San Francisco votes on the lethal force of police robots • The Register

San Francisco votes on the lethal force of police robots • The Register

Next week, the San Francisco Board of Supervisors is expected to vote on a policy proposal that would allow the San Francisco Police Department (SFPD) to deploy robots authorized to kill people.

No such use is currently planned, according to the SFPD, which described the policy proposal as an endorsement of the continued use of robotic systems that it has gained over the past eight years.

The proposal addresses California Assembly Bill 481, which would require law enforcement agencies to obtain approval from the appropriate legislative body for the use of military equipment.

To comply with state law, the SFPD has developed a draft policy supporting its use of a military-style kit and is seeking the blessing of city supervisors. Vote on whether to adopt the proposal on first reading scheduled [PDF] On November 29th.

as such Reported by the local missionSuperintendent Aaron Peskin initially tried to exclude the deadly force option from the policy, but the SFPD hit the line adding: “Robots shall not be used as the use of force against a person.”

In its place, the policy now reads, “Robots will only be used as a lethal option of force when the threat of loss of life to members of the public or officers is imminent and outweighs any other option of force available to Special Forces protection forces.”

Peskin did not immediately respond to a request for comment, but he told Mission Local that the Civilian Protection Force has argued that there may be scenarios in which lethal force is the only viable option.

When asked, a San Francisco Police Department spokesperson explained why this policy change was needed log In an email:

The robots identified in the draft policy include several remotely piloted robots designed to handle heavy objects, breach walls, ordnance disposal, reconnaissance, and surveillance. These include: Remotec F5A, 6A and RONS models; QinetiQ Talon and Dragon Runner; iRobot FirstLook; and ReconRobotics Recon Scout ThrowBot.

None of these units are designed to carry firearms. A scenario considered was then abandoned by the Oakland Police Department – but at least some of them can be used to kill.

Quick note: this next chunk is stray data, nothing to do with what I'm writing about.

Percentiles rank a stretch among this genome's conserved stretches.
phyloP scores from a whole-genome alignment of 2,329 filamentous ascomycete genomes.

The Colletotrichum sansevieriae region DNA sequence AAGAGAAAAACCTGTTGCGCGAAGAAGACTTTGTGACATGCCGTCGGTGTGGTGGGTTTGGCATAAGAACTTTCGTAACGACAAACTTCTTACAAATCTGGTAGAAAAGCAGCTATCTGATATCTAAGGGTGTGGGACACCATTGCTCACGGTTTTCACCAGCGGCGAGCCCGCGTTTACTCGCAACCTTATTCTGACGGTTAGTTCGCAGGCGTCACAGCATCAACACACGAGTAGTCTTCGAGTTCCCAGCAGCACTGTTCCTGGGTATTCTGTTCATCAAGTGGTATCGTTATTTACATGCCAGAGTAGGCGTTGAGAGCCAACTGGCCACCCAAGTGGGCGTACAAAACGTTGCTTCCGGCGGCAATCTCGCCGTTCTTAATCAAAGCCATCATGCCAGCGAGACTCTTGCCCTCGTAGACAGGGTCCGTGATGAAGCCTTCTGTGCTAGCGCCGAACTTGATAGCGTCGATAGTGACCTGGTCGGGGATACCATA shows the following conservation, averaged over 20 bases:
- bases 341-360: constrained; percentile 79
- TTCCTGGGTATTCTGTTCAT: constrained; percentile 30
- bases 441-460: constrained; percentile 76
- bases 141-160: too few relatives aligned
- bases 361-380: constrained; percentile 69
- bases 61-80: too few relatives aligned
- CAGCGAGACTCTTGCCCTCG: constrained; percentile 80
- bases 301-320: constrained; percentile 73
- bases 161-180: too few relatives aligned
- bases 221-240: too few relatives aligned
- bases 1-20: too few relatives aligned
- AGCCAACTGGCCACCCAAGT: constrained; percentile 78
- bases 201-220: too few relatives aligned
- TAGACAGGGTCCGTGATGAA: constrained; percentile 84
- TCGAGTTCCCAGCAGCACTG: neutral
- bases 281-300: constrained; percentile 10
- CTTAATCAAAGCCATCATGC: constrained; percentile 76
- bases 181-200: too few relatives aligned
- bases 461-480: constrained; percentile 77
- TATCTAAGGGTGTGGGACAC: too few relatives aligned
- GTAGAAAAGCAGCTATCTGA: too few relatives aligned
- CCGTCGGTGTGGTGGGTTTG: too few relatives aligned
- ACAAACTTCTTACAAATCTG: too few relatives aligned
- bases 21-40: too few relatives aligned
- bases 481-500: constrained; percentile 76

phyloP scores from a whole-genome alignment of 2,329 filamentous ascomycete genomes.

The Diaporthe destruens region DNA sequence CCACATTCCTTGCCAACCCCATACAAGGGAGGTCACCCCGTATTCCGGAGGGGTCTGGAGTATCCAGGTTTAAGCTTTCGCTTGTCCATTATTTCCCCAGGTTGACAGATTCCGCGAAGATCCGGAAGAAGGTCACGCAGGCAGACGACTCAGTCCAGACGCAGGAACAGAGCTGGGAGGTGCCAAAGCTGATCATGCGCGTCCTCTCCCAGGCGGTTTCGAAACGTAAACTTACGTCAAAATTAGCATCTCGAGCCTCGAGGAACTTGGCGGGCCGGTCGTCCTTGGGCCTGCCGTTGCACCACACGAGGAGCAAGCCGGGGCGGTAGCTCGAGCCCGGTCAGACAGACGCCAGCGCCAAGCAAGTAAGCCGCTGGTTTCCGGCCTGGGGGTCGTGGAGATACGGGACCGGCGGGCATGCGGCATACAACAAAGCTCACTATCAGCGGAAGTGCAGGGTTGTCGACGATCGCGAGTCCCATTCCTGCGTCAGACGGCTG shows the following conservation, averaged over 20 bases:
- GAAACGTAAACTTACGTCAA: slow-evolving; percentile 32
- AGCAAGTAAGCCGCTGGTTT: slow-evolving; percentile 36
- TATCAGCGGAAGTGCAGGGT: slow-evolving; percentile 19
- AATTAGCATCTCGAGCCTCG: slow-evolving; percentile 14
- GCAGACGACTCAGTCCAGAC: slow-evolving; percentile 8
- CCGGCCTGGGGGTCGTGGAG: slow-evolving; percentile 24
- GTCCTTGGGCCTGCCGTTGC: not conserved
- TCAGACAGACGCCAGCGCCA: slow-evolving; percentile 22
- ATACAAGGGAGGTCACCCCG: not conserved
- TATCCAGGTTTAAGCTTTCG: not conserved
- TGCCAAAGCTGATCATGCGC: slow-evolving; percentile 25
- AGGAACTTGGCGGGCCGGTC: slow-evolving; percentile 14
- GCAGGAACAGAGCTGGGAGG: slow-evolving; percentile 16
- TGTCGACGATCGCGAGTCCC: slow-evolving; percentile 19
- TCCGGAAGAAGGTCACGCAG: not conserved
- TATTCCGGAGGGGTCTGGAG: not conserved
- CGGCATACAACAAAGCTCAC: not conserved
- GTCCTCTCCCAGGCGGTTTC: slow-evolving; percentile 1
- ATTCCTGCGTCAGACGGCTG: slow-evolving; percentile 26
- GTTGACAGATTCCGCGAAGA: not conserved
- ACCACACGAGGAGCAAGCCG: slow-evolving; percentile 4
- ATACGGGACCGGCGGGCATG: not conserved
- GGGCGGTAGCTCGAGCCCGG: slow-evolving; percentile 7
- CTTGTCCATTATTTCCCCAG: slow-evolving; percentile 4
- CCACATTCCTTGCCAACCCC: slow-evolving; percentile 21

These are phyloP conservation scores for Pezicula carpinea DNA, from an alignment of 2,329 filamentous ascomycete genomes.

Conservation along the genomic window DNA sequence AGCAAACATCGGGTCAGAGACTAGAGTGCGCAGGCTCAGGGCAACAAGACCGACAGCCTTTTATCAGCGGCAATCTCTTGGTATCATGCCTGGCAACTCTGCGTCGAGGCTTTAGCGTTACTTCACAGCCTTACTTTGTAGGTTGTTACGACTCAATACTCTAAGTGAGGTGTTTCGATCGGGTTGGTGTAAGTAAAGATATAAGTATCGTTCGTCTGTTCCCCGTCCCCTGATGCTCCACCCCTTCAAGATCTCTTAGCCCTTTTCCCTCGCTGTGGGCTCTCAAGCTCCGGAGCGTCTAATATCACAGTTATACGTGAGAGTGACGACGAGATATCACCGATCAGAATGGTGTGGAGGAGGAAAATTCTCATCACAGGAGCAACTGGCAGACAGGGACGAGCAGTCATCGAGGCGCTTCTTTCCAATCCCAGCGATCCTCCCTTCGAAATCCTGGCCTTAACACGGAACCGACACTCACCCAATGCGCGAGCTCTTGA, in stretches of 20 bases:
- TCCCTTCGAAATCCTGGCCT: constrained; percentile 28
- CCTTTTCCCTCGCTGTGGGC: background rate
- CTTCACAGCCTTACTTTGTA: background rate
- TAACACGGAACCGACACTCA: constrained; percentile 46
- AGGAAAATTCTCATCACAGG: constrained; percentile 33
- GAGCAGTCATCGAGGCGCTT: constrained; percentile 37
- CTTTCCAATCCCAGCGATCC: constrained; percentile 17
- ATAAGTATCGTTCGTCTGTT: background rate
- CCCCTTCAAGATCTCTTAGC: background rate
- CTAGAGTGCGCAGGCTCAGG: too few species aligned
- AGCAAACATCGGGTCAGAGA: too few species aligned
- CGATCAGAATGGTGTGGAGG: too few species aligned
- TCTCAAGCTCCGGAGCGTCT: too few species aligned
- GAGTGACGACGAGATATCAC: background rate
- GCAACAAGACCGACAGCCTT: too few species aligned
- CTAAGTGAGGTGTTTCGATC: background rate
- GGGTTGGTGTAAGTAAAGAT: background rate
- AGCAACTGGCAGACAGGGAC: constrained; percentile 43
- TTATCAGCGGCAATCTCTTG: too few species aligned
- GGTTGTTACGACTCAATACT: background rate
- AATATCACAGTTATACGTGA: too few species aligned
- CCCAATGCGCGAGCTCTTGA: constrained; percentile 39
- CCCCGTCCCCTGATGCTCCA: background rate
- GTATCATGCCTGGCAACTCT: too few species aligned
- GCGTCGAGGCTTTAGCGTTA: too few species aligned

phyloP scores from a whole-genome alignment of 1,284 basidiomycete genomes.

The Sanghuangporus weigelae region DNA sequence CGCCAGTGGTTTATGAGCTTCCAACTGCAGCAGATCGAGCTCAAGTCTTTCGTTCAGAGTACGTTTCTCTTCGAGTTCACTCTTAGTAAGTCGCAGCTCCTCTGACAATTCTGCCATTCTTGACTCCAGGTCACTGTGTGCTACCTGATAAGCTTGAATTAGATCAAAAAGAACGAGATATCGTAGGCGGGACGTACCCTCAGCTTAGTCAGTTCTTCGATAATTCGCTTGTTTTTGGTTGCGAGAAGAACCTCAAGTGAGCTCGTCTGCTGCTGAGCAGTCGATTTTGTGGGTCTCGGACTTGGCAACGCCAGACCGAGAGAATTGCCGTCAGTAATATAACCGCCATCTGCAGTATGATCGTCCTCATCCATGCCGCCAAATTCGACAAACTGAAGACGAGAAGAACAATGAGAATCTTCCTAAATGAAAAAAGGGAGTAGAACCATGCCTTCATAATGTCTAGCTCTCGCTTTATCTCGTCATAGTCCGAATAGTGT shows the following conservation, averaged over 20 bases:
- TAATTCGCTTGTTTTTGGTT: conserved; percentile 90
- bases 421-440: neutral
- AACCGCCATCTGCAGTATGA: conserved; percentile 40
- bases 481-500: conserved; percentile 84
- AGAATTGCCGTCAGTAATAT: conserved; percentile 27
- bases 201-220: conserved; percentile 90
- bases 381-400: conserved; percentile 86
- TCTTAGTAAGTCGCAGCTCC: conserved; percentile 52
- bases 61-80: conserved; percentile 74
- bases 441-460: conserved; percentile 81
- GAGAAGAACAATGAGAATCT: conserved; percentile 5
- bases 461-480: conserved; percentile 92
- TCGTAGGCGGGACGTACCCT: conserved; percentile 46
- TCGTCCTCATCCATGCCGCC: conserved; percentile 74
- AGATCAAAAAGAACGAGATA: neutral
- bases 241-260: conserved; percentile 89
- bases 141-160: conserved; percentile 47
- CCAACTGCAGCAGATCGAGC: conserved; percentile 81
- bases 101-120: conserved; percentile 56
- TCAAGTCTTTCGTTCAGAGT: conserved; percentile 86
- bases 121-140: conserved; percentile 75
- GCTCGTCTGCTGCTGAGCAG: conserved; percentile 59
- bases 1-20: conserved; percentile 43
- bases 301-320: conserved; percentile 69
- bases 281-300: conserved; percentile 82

In 2016, for example, Dallas police strapped a pound of C4 explosives to a Northrop Grumman Remotec Androx Mark V A-1 robot and drove the robot into a wall the sniper — who killed two police officers and wounded others — was using it for. hide. Then the police I detonated the explosive devicedestroying the wall and killing the suspect, leaving the $151,000 robot with only minor damage to its arm.

Considering the botnet is essentially stripped of bomb disposal bots and the fact that these are controlled by a remote human operator, it seems unlikely that policing in the SFPD would change much with the lethal force option of a bot.

Back in 2016, after the robot blew up the sniper in Dallas, Joe Eskenazi Wrote In San Francisco Magazine, “Deploying a killer bot is a legal and technological crossover Rubicon. “

This hasn’t happened yet in San Francisco because these robots don’t carry out kill orders autonomously, without a human operator in the loop – the language of power politics applies to an “unmanned, remotely controlled machine”.[s]SFPD bots are not killer bots, they are remotely operated tools, and if they end up being used to cause harm, such incidents must be assessed for propriety as any use of force.

As for self-guided killer robots, when these devices become a practical and politically sensible option for US law enforcement, it will be a much more feasible legal and technical shift. In the meantime, try not To die by motorized car. ®

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